The Medicare Shared Savings Program provides financial rewards to Accountable Care Organizations (ACO’s) that successfully manage overall health care costs for a defined population of beneficiaries while meeting quality of care standards.    An ACO’s performance each year is based on comparison to the ACO’s financial benchmark.   One challenge facing the Shared Savings Program has been criticism of the methodology utilized to establish and update the financial benchmark for each ACO.

Under the current methodology, CMS establishes an initial financial benchmark for each ACO based on the historical healthcare costs for the ACO’s population of beneficiaries.   The ACO is then evaluated based on its ability to reduce cost of care from the benchmark number.   The benchmark number is revised on an annual basis  to reflect (i) updates in the demographics of the ACO’s assigned beneficiaries, (ii) an adjustments based on Medicare’s actual increase in per capital expenditures each year measured on a national basis, and (iii) for years after the first agreement period, adjustments based on the amount of savings generated by the ACO in the prior period.

CMS recently proposed changes to the methodology for adjusting/updating the ACO’s benchmark.   The changes are intended to improve the financial incentives for ACO’s by (i) comparing costs of care within the ACO to care provided outside of the ACO in the same geographic region, and (ii) limiting the link between the ACO’s past shared savings and its future benchmark (i.e., addressing the issue that ACO’s are currently  penalized in future years based on successful cost savings in prior agreement periods).   More information regarding the proposed changes can be found at:  https://www.cms.gov/Newsroom/MediaReleaseDatabase/Fact-sheets/2016-Fact-sheets-items/2016-01-28-2.html

If you are interested in learning more about ACO’s, would like to start an ACO or have questions regarding how recent changes within CMS’s Shared Savings Program may impact your organization, please contact a member of our healthcare practice group.

Joy Hord

Joy Hord

Joy Hord focuses her practice on regulatory and compliance matters specifically related to the health care industry. Her clients include hospitals, physicians, pharmacies and other health care providers. Ms. Hord also has significant experience representing health care professionals and organizations with business law and transactional issues, such as mergers, acquisitions and joint ventures. Ms. Hord leads Parker Poe’s Health Care Practice, which includes attorneys from the firm’s North Carolina and South Carolina offices.

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Site Neutral Payments for Off-Campus Locations Established after Nov 1, 2015

Provider‐based off-campus hospital outpatient departments (OC-HOD’s) established after November 1, 2015 will be subject to a new site-neutral payment limitation starting Jan. 1, 2017 as a result of provisions in the Balanced Budget Act of 2015.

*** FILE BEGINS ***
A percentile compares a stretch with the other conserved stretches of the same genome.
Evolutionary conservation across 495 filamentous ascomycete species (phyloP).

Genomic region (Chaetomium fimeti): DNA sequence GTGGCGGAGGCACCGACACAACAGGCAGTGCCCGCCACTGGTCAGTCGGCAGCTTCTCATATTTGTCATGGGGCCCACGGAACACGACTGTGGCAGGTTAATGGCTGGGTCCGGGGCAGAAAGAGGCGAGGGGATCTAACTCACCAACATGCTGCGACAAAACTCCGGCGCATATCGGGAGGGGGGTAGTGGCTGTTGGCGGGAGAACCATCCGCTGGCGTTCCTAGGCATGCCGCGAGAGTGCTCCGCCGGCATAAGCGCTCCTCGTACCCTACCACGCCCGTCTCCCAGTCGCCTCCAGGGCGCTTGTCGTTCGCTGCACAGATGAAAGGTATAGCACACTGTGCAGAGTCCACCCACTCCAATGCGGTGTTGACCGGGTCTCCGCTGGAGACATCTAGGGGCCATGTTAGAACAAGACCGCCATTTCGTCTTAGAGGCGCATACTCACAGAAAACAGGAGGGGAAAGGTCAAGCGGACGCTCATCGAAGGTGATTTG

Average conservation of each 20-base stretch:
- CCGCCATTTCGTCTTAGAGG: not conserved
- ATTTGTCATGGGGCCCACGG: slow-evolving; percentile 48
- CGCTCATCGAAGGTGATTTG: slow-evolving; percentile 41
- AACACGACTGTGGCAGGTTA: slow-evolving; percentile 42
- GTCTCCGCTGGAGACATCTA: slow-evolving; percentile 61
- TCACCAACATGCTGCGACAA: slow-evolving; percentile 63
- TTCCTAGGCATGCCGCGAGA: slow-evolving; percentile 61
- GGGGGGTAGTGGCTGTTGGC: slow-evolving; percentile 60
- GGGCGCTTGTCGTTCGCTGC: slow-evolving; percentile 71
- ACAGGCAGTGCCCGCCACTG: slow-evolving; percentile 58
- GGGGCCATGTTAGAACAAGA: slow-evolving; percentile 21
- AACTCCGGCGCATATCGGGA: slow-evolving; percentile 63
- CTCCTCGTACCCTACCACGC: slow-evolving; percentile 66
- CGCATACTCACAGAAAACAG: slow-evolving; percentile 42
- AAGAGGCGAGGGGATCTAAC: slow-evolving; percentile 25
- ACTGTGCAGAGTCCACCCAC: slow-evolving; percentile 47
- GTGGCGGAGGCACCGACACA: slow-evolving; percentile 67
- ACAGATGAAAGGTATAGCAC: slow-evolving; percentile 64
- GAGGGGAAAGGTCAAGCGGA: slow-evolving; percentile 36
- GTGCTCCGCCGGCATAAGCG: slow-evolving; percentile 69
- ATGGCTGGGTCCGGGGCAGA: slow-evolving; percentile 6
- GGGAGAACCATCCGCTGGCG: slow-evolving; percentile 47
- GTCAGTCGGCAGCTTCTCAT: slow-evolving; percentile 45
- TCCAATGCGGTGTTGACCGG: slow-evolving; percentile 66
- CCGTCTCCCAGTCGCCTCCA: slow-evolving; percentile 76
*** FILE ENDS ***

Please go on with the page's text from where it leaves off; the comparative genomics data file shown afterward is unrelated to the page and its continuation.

Prior to the effective date of the new law, hospitals will continue to receive higher reimbursement for certain types of services, such as evaluation and management services, procedures and surgeries, provided to Medicare beneficiaries at OC-HOD’s, regardless of when the OC-HOD is established.  Commencing on the effective date, however, services provided at OC-HOD’s established after November 1, 2015 will be reimbursed under the Ambulatory Surgical Center or the Medicare Physician Fee Schedule – the same fee schedules currently utilized to reimburse for services provided at free-standing physician offices and ambulatory surgery centers.   OC-HOD’s established prior to November 2, 2015 will be grandfathered and will continue to be reimbursed for services to Medicare beneficiaries pursuant to the Medicare Hospital Outpatient Prospective Payment System (OPPS) – at least for now.

The change could have a significant impact on the rate of hospital acquisitions of certain types of suppliers – specifically physician practices– given that the hospital may no longer be able to realize a higher income stream from the provision of physician services by designating the site as “provider-based”.

Proposed regulations issued between now and the effective date will likely address issues such as (i) how a hospital will differentiate between services provided at an OC-HOD site established before or after the effective date of the new law, (ii) the impact of the rule on OC-HOD sites established as provider based prior to November 2, 2015, but subsequently amending their Medicare enrollment application, (iii) what it means to have an “established” OC-HOD location as of November 1, 2015, and (iv) the ability to include OC-HOD established after November 1, 2015 on hospital cost reports (for instance, for purposes such as 340B eligibility) and how inclusion on the cost-report may impact accreditation requirements.

The healthcare attorneys at Parker Poe know and understand the rules and regulations governing provide-based locations and are able to guide clients through the various considerations related to the establishment and operation of provider‐based off-campus hospital outpatient departments.

Joy Hord

Joy Hord

Joy Hord focuses her practice on regulatory and compliance matters specifically related to the health care industry. Her clients include hospitals, physicians, pharmacies and other health care providers. Ms. Hord also has significant experience representing health care professionals and organizations with business law and transactional issues, such as mergers, acquisitions and joint ventures. Ms. Hord leads Parker Poe’s Health Care Practice, which includes attorneys from the firm’s North Carolina and South Carolina offices.